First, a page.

By Terry Corbell
The Biz Coach
How to Get More Opportunities as a Guest Speaker
If you’re successful in generating speaking opportunities, you’ll create opportunities for your career. At the least, you’ll be in a position to raise your business profile.
Ideally, prospective clients or customers will be in the audience. Count on opportunities to develop centers of influence — people who can refer business to you. You can expand your comfort zone. Also, you can learn a lot by teaching or speaking. By elevating your profile, it’s easier to keep your clients. At the very least, public speaking will help to keep your skills sharp.
Joey Tamer is in demand as a public speaker and moderator. Based in Los Angeles with an outstanding record of success, Ms. Tamer is a strategic consultant to technology and media.
She’s graciously shares her recommendations on how to be invited to speak at events for your niche industry.
Key first four steps:
- List of all the conferences special to your industry.
- List the events and conferences at which your competitors present (search your competitors’ websites).
- Select the ones that put that targeted decision maker in the audience.
- Refine your selection to prefer events that allow you a solo presentation. Panel participation is fine, but often is not as effective due to the limited time to show your expertise, bad moderators, and other conditions beyond your control. Another high priority includes events that allow either solo or panel presentation, but add on a breakout session or workshop as well.
- Explore each event or conference website to determine if it attracts your target market in its audience. There will be a list titled “Who should attend.”
- Contact the conference (use an email address not associated with you or your company) to send you the promo package for sponsors or exhibitors. This should give you a much more detailed demographic and psychographic description of the attendees, by percentage (10% CxO, 25% VP, etc.) of rank.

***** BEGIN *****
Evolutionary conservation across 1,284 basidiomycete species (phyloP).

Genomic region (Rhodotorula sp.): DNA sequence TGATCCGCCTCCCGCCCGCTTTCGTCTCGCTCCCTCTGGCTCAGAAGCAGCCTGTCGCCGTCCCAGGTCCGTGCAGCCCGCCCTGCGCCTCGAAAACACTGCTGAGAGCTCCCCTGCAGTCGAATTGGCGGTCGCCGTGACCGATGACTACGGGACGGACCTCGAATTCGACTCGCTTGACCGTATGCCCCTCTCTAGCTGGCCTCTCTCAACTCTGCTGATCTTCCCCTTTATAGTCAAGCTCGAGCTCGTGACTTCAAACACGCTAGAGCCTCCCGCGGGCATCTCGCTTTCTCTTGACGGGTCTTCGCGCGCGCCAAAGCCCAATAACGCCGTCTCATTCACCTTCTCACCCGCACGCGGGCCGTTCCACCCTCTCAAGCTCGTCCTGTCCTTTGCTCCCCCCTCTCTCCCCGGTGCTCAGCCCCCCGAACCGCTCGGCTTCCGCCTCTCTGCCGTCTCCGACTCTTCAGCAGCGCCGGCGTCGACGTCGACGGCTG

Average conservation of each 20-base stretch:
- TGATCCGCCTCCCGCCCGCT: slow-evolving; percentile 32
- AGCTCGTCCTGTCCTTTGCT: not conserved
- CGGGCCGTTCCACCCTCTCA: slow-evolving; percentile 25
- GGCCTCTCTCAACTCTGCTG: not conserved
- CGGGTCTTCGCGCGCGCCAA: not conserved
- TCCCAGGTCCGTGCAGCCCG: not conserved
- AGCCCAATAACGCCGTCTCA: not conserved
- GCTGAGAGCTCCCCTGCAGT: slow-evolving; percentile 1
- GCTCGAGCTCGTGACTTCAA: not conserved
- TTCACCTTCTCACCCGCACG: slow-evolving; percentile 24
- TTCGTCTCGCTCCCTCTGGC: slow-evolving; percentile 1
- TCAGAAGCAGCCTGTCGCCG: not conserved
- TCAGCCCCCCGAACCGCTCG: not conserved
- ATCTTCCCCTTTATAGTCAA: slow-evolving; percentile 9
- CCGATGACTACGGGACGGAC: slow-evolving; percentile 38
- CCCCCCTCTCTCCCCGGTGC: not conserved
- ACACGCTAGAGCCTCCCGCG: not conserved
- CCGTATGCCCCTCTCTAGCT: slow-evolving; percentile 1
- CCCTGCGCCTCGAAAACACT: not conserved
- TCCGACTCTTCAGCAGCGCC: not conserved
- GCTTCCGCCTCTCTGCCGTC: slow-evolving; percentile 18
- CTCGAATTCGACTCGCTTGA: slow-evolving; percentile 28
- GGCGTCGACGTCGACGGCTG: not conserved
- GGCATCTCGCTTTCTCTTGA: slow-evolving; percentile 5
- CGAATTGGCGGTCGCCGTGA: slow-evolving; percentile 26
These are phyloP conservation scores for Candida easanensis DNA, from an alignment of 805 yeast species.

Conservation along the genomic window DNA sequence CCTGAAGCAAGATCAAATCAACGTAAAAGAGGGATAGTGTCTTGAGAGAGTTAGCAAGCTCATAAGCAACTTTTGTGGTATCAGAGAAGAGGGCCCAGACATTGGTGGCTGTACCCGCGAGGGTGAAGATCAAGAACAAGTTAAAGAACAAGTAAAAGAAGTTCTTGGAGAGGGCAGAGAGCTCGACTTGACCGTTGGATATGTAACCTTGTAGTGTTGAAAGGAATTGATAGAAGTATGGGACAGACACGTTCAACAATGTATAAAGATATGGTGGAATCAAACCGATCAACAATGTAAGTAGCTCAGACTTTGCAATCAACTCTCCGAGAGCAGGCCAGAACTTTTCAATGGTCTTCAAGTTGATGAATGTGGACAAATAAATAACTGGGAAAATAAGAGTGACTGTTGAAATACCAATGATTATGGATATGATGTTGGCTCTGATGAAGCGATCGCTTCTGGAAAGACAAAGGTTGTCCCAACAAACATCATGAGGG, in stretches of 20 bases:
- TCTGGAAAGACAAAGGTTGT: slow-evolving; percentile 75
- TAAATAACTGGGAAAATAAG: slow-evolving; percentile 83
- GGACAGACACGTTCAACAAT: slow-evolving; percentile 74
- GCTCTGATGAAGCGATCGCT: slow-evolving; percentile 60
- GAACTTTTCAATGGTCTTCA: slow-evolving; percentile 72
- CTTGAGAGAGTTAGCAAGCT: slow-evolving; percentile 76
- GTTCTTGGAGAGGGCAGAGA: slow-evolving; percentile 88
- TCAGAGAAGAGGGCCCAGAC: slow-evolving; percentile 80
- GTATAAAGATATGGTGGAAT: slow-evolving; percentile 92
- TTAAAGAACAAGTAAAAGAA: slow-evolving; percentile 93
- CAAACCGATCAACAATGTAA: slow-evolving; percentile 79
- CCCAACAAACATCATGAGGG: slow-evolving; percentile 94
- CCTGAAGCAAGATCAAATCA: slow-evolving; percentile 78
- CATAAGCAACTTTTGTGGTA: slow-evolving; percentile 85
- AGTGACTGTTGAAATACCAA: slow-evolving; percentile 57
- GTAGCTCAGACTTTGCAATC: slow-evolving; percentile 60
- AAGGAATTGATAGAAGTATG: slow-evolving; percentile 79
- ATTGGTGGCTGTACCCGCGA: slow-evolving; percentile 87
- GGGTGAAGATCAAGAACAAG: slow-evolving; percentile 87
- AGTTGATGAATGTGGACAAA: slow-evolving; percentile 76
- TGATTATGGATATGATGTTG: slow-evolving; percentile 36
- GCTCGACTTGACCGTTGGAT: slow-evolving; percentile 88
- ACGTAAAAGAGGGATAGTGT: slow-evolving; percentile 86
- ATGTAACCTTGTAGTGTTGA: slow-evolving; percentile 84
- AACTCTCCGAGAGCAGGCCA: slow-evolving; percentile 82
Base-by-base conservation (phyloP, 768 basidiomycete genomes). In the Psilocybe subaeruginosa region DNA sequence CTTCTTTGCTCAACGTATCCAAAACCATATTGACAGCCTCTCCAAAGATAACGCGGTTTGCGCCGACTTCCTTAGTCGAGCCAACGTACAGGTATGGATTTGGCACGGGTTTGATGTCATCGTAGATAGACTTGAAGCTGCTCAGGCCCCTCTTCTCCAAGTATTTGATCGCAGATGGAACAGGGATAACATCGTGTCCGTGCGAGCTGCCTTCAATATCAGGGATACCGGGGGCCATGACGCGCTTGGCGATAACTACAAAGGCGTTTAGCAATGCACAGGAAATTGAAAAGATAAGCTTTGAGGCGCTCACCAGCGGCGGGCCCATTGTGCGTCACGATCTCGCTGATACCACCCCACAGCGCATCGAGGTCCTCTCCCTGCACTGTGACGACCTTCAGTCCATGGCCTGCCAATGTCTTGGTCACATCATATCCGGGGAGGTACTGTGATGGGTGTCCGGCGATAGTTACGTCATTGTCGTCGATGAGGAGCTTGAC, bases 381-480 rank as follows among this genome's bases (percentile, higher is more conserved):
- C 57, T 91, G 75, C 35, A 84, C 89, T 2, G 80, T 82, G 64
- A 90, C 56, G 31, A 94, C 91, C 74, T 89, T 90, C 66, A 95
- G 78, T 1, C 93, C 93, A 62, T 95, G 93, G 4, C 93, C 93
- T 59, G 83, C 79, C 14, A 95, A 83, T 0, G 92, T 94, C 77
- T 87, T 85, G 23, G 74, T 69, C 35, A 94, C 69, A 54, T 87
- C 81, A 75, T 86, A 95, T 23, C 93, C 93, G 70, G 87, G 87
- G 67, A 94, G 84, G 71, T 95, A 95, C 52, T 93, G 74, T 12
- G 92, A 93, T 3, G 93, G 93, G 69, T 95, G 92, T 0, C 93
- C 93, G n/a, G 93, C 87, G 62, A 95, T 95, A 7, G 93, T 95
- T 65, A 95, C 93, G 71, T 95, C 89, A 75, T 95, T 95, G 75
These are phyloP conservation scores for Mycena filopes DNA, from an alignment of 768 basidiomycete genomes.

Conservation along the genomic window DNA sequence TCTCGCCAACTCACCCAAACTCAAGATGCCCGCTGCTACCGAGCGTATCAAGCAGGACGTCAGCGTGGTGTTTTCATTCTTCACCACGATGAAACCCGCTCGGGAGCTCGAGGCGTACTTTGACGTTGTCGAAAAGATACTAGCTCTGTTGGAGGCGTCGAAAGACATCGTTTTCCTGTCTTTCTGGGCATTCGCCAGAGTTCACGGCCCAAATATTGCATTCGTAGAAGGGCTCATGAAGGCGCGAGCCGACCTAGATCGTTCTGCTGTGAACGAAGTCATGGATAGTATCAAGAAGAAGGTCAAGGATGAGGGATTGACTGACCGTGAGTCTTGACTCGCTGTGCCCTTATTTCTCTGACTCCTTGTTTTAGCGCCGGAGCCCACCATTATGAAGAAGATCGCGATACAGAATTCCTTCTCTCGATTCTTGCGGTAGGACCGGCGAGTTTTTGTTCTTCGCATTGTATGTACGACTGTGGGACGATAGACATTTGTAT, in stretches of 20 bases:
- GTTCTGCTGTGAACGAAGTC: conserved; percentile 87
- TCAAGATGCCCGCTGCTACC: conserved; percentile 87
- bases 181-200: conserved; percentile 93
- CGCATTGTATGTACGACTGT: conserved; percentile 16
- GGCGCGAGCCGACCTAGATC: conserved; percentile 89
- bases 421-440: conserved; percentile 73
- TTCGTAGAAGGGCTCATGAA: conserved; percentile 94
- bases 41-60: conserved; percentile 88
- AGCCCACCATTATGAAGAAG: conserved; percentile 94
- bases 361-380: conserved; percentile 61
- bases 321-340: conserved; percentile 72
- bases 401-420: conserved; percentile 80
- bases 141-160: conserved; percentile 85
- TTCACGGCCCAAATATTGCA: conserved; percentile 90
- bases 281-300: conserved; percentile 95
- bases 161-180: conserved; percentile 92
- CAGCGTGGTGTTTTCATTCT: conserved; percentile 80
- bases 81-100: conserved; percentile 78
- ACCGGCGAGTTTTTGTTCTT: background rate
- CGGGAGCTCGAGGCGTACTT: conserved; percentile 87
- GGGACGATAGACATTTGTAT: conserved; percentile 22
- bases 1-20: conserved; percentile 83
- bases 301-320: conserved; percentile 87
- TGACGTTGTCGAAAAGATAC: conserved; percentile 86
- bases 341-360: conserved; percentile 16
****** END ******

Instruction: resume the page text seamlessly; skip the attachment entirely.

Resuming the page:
- If the conference or the Call for Speakers lists its agenda of panels or speaking sessions, select the one or two that fit your expertise.
- Draft an introductory email (or fill in a Call for Speakers form) pitching the topic(s) you can offer for those items on the agenda. If there is space allowed, drop the names of at least two major conferences where you have presented this topic (or something similar) previously.
- If the Call for Speakers is open-ended, and no agenda is offered, then study the audience and mission statement of the conference and pitch a series of topics that they might be interested in considering.
- When offering to present, offer a list of two or three topics that might fit. Attach the Speaking page of your website as a PDF attachment.
- In your email, add a link to your speaking page and a link to the home page of your website.
- Your speaking testimonials should be included, usually on the Speaking page of your site. If they are on a separate page of your website, add a link to that page as well. Of course, if you know someone inside the organization that is hosting the conference, connect with that person to get any inside information you might use, or ask him/her to get your pitch letter to the best decision maker inside.
So now you know how to garner invitations to speak. But your job is only half-done. Here are Ms. Tamer’s tips on how to obtain the most profit from speaking opportunities.
For more of Ms. Tamer’s insights, visit www.JoeyTamer.com. You might also want to read her six-part series for a downturn survival, as well as her 10-part series on the 10 characteristics of a successful CEO.
(Note: I’m very familiar with Ms. Tamer’s expertise. She is a fellow member of Consultants West, www.consultantswest.com, a roundtable of veteran consultants in the Los Angeles area.)
From the Coach’s Corner, here are public speaking tips for accepting awards and honors.
“Speech is power: Speech is to persuade, to convert, to compel.”
-Ralph Waldo Emerson
Author Terry Corbell has written innumerable online business-enhancement articles, and is a business-performance consultant and profit professional. Click here to see his management services. For a complimentary chat about your business situation or to schedule him as a speaker, consultant or author, please contact Terry.